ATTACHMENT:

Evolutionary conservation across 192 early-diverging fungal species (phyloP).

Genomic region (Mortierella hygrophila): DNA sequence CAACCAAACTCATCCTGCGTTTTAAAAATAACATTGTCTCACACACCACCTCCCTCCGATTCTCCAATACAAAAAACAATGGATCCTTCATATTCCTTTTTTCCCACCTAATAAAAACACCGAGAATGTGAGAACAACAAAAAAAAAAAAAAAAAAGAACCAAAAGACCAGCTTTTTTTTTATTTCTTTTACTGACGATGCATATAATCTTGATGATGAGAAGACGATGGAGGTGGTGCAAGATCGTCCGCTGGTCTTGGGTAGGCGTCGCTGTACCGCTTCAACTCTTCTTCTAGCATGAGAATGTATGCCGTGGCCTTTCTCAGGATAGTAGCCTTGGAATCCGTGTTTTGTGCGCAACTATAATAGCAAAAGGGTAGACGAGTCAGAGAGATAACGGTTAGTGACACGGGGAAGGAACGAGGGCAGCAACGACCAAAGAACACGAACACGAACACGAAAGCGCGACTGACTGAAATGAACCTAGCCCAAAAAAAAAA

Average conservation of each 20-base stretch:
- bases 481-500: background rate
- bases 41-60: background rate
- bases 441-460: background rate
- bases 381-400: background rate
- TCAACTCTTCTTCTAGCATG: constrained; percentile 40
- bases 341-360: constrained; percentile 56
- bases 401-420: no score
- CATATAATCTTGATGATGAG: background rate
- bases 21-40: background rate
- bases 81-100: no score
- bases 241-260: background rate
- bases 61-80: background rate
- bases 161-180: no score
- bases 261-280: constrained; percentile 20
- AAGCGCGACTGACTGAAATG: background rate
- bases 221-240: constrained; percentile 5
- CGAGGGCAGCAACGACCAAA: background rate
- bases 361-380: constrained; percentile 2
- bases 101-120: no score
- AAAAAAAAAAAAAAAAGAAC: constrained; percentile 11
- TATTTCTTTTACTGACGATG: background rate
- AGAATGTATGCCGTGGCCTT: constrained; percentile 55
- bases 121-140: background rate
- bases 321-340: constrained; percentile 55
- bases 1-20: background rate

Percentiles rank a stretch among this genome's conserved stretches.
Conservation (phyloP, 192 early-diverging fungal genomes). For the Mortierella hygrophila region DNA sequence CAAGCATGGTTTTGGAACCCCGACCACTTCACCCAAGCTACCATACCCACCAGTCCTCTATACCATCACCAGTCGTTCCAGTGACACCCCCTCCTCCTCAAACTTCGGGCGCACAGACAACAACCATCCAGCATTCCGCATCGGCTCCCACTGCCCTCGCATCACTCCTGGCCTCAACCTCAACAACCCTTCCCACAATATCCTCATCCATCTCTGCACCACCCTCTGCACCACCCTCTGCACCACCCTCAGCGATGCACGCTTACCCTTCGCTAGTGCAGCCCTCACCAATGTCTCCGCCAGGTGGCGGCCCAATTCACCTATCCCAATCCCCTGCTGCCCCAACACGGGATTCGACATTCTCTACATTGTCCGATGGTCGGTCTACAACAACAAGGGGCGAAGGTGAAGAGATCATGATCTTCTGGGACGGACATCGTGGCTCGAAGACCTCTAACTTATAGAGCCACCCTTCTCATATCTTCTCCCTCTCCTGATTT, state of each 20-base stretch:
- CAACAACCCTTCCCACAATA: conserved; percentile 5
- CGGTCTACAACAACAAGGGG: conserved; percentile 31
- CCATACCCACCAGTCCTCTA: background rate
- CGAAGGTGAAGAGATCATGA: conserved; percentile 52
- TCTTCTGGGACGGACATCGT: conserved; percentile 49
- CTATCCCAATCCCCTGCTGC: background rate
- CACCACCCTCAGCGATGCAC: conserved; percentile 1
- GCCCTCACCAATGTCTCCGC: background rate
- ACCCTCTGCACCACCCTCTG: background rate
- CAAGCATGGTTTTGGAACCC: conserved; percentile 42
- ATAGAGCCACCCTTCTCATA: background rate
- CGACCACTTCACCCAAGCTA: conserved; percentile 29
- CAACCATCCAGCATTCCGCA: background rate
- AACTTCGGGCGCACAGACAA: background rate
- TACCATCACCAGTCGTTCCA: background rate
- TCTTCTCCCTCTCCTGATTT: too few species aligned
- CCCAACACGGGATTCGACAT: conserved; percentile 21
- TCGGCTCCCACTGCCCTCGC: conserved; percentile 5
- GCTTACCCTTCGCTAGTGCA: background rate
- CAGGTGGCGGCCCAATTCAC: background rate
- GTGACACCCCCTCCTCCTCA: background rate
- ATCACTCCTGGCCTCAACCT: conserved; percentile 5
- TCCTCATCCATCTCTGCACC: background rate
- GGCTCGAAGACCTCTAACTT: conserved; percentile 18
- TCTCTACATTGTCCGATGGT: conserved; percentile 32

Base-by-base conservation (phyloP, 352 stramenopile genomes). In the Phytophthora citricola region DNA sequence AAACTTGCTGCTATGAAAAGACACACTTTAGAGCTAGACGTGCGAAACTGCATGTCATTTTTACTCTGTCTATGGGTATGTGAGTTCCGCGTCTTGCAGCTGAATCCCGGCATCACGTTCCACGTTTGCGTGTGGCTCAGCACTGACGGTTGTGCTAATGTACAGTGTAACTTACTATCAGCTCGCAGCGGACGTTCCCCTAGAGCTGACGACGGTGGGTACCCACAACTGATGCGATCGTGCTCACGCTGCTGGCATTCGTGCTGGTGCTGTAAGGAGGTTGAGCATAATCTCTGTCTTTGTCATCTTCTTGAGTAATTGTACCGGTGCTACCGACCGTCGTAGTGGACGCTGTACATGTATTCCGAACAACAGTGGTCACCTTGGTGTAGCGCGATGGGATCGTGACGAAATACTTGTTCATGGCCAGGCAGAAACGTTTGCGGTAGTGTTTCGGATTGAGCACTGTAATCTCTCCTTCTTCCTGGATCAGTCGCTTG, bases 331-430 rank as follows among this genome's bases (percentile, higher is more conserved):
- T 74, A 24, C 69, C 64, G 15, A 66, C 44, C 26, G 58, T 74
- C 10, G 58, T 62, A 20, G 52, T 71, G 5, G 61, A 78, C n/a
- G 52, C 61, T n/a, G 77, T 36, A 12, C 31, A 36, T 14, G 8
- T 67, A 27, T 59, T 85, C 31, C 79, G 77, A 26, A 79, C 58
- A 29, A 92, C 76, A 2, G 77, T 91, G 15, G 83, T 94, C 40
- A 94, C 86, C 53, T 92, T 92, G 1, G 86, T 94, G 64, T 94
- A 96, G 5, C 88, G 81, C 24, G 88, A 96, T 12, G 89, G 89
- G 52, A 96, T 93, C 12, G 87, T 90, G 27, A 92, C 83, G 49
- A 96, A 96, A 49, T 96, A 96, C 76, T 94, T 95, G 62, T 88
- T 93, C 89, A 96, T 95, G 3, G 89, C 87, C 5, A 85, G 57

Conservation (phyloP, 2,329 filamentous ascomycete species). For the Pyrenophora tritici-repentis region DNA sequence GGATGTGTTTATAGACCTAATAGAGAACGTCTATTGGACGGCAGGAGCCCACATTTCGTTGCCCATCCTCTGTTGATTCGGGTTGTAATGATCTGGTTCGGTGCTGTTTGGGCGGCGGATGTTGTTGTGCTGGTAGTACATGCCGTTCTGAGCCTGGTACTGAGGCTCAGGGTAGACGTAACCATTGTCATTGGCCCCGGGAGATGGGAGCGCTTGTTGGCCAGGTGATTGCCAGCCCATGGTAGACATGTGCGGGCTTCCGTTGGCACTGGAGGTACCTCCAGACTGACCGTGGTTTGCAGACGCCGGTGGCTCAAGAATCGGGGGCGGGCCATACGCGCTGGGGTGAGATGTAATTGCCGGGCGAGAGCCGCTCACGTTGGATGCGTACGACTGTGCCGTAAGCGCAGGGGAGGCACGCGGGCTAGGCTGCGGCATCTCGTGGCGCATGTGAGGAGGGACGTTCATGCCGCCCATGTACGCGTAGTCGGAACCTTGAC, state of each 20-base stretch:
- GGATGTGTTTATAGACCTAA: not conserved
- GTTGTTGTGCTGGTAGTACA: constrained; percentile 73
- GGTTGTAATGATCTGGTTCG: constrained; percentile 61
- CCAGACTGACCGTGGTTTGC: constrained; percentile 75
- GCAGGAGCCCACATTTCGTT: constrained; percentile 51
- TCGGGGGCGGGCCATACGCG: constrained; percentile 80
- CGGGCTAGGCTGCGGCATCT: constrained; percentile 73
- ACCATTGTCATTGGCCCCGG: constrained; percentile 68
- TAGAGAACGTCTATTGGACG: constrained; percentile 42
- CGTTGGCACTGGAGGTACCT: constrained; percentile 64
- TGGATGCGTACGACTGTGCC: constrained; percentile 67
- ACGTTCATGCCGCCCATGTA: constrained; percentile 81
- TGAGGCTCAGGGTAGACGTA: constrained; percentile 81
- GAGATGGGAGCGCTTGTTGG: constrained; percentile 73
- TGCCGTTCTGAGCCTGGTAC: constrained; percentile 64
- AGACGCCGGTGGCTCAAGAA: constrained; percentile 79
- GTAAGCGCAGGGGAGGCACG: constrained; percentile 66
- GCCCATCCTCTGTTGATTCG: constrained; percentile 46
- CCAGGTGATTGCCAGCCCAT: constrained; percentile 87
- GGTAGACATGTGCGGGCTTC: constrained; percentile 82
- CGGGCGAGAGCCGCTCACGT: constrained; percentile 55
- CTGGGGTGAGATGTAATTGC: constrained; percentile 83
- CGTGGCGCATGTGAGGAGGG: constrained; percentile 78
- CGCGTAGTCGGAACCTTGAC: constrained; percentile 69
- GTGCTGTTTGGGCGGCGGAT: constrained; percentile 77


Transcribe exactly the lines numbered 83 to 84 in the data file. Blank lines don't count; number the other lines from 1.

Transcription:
- AGACGCCGGTGGCTCAAGAA: constrained; percentile 79
- GTAAGCGCAGGGGAGGCACG: constrained; percentile 66